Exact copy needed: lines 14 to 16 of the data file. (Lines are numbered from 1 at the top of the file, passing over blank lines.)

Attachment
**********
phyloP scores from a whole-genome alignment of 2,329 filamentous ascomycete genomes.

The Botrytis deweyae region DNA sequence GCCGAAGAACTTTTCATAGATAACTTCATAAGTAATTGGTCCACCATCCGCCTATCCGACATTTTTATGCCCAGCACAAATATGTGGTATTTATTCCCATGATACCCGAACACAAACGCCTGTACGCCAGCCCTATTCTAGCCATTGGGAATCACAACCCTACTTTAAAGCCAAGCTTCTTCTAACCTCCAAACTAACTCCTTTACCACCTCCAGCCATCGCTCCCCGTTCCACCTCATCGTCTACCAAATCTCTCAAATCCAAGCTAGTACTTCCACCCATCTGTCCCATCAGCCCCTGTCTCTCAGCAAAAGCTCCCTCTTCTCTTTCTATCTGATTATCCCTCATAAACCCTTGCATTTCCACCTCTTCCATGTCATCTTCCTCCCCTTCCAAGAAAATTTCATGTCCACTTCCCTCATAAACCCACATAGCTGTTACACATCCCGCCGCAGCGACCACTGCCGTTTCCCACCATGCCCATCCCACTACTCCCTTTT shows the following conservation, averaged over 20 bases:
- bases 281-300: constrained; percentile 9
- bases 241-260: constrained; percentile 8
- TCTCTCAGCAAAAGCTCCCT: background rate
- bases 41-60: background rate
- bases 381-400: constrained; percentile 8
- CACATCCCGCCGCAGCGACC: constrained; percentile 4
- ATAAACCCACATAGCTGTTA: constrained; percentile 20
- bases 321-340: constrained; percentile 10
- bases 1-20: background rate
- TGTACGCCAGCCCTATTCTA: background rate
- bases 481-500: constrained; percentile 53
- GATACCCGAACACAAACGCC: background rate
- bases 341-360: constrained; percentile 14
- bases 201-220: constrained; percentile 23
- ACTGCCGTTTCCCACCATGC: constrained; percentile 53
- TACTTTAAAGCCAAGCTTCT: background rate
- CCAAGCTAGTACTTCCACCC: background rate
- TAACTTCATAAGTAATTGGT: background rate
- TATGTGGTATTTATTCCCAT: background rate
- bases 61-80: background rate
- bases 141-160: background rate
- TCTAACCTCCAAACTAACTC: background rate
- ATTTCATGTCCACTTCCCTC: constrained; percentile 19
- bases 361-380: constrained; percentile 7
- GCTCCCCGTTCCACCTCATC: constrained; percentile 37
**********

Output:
- GATACCCGAACACAAACGCC: background rate
- bases 341-360: constrained; percentile 14
- bases 201-220: constrained; percentile 23